Below is a memo from Joseph M. McShane, S.J., president of Fordham University, on the University’s relief efforts:
Assistance to Displaced Students:
By the end of last week, the University had enrolled a total of 104 students from the colleges and universities on the Gulf Coast affected by Hurricane Katrina. Of these students, 74 have been admitted to our undergraduate schools; 28 second- and third-year students have been admitted to the Law School; one has been admitted to the Graduate School of Business; and one has been admitted to the Graduate School of Social Service. (Although the vast majority of the students whom we have welcomed to our campuses are from either Loyola of New Orleans or Tulane, there are a small number of students from the other affected colleges and universities.) Moreover, as a result of the generosity of a number of students who volunteered to take in “hurricane triples,” we have been able to offer space in our residence halls to all of the displaced students who requested housing.
The Law School conducted a special orientation session for the visiting students whom it admitted last week; the undergraduate schools will conduct their targeted orientation sessions later this week. (Our faculty, staff and students, however, have not waited for formal orientation sessions to make our guests feel at home. Far from it. They have gone out of their way to reach out to them and to help them adjust to life at Fordham.)
Assistance to the Colleges and Universities on the Gulf Coast:
As you know, the entire American higher educational community is concerned about the effects that the storm will have on the long-term viability of the colleges and universities on the Gulf Coast. Therefore, the national educational associations in Washington (e.g., ACE, NAICU, ACCU, AJCU, etc.) have developed a series of guidelines and protocols for dealing with the students affected by the hurricane.
In accord with these protocols:
a. Fordham has not charged tuition and room fees to those students who have already paid their fees for the semester at their home institutions. We have, however, charged them for board, fees and incidental expenses.
b. While we will do all that we can to make these students feel at home on our campuses, we will also do all that we can to encourage them to return to their home campuses at the end of the Fall Semester so that the long-term prospects of those schools are not harmed in any way.
Fordham’s Hurricane Relief Fund:
As of 12 September, the members of the University community had donated $38,740 to the Hurricane Relief Fund that I established two weeks ago. (When combined with the $25,000 start-up grant that I made from the President’s Discretionary Fund, the University’s Relief Fund now stands at more than $63,000.) Since the immediate needs of the people affected and displaced by the hurricane are so great, we will send our first contributions to the American Red Cross and Catholic Charities USA by the end of this week.
We will not, however, stop there. In light of the magnitude of the devastation suffered by our brothers and sisters in Louisiana, Alabama and Mississippi, we will continue our efforts to collect money for them for the next six weeks. If you would like to contribute to the fund, I would ask you to send your contributions to the “Fordham Hurricane Relief Fund” c/o Mr. John Lordan, The Office of the Treasurer, The Administration Building, Fordham University, Bronx, New York 10458.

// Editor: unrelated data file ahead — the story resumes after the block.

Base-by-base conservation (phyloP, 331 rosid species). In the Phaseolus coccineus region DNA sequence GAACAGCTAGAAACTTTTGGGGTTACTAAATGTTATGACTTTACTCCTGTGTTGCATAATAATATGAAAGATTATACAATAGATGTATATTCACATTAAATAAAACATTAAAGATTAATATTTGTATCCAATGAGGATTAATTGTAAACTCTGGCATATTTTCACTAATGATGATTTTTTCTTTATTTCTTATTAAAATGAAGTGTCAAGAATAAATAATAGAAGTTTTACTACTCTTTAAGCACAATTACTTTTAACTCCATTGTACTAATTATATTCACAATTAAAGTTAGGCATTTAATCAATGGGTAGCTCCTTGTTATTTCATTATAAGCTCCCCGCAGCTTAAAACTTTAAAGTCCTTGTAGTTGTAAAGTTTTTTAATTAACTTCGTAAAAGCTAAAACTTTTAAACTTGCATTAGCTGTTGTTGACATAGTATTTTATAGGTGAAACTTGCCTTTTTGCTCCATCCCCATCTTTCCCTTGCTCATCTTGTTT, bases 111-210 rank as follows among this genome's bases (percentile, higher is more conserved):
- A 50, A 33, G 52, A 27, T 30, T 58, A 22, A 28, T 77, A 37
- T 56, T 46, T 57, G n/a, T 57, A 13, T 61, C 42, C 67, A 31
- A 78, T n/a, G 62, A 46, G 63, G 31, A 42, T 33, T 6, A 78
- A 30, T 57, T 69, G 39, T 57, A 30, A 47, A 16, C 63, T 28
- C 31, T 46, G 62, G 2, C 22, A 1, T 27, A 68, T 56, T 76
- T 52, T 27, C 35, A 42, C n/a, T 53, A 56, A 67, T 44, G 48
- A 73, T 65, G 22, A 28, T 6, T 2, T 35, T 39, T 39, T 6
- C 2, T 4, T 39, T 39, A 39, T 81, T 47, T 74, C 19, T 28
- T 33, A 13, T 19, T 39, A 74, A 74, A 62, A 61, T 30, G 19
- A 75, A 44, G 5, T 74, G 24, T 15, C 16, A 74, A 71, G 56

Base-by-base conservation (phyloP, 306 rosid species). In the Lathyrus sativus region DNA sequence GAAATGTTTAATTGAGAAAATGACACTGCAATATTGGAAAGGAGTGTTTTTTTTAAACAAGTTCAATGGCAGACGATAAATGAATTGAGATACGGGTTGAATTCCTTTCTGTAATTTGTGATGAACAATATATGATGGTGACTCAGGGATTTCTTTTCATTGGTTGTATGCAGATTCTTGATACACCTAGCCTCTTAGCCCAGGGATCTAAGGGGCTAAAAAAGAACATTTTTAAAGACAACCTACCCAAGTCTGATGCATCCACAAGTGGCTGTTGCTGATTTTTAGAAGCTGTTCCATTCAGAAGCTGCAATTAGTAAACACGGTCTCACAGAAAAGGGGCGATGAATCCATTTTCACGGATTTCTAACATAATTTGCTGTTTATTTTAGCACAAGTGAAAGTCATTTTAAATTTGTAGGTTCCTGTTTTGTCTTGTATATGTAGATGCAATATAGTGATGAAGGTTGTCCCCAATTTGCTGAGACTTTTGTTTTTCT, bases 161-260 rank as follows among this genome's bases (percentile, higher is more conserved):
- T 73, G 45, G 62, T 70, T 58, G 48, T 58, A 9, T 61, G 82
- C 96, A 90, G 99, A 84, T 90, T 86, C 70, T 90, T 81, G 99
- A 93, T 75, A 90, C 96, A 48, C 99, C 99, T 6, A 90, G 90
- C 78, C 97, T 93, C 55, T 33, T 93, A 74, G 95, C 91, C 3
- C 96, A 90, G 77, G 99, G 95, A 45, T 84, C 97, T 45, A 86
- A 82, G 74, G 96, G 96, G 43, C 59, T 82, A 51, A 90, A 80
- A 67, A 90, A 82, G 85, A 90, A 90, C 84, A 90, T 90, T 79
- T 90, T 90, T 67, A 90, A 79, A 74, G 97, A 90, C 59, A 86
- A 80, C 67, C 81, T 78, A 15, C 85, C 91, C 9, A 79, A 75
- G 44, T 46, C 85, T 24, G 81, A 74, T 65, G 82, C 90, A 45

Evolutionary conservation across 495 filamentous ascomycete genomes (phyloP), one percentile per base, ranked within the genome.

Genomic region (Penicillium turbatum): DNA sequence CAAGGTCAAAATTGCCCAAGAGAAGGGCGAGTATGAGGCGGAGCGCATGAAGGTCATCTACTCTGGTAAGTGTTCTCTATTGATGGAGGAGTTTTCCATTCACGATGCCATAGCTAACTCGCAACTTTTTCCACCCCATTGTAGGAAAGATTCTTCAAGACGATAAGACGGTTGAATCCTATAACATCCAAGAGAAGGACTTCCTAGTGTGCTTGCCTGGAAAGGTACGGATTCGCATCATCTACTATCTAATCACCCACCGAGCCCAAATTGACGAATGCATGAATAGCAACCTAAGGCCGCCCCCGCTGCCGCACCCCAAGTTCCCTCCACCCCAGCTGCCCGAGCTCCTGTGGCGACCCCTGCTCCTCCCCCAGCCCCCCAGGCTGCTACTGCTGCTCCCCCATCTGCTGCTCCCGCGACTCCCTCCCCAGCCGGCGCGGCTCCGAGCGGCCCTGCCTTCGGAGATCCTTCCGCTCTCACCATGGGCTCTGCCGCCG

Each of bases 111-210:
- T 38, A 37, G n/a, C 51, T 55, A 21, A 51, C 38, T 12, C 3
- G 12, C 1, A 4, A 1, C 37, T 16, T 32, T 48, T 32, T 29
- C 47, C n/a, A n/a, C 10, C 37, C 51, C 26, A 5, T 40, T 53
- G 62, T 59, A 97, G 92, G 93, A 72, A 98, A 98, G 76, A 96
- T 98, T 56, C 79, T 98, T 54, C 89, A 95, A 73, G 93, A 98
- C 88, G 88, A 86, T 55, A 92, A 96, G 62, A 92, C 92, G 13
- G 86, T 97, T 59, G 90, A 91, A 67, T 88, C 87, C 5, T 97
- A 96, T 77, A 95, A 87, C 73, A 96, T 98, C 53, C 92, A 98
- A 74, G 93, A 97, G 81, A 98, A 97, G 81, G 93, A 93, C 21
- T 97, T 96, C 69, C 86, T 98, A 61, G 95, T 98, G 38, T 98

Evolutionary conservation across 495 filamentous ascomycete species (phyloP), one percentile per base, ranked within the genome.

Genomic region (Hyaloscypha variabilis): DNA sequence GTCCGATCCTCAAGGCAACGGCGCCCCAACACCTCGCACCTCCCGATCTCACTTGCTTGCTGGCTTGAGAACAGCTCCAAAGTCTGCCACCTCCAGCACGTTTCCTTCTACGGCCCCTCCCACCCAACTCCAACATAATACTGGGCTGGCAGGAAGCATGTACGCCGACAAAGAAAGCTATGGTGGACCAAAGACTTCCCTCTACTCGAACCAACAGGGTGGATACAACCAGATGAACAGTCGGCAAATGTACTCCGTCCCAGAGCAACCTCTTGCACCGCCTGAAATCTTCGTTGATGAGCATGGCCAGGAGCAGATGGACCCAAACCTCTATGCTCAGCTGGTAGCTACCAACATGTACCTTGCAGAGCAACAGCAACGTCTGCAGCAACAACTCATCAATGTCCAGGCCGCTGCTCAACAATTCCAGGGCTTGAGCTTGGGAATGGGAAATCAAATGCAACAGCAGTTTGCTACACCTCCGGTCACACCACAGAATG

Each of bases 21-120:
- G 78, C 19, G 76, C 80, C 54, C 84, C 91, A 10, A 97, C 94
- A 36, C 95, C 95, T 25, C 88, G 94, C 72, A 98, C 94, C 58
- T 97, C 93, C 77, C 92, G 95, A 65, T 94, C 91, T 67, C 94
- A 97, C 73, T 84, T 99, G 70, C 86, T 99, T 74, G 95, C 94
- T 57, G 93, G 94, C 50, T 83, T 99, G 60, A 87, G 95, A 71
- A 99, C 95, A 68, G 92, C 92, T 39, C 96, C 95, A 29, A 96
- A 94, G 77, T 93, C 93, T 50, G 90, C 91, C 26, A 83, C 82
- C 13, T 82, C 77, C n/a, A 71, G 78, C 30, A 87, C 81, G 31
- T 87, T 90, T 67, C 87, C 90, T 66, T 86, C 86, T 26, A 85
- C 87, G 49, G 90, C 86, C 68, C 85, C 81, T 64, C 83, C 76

Honoring the Victims:
As it has throughout these past two difficult weeks, the University community will continue to pray for all of the victims of Hurricane Katrina — both living and dead. Moreover, as a sign of our respect and sorrow for those who died in this terrible tragedy, we will fly the flags on all of our campuses at half-mast until the Month’s Mind, which will be observed on 5 October.
Fordham’s Community of Concern:
I have always been both consoled and impressed by the depth of compassion that resides in the hearts of all of the men and women of the University. In the course of the past two weeks, I have come to appreciate this compassion even more. Indeed, it would be hard for me to put into words the gratitude and pride that I feel for and in our beloved Fordham at this time. In spite of the inadequacy of my words, I would like to thank all of you for the concern and goodness that you have shown to the victims of the storm: the admissions staff for the comforting way in which they helped the displaced students complete their applications for admission to the schools of the University; the deans who worked long hours to make sure that the newest (albeit temporary) members of our community had schedules and were able to navigate their first challenging days on our campuses; the faculty members who made sure that the late-arriving students were not disadvantaged in any way; the students who offered the displaced students shelter from the storm by taking them into their rooms (and their hearts); and the student affairs staff who organized special orientation sessions for our Gulf Coast guests.
Finally, I would like to thank all of the members of the Fordham family who have either already contributed to the Hurricane Relief Fund or are organizing fundraising activities in the coming weeks. You have all confirmed in word, prayer and deed that Fordham is deeply committed to being a community with a difference: a community of men and women for others.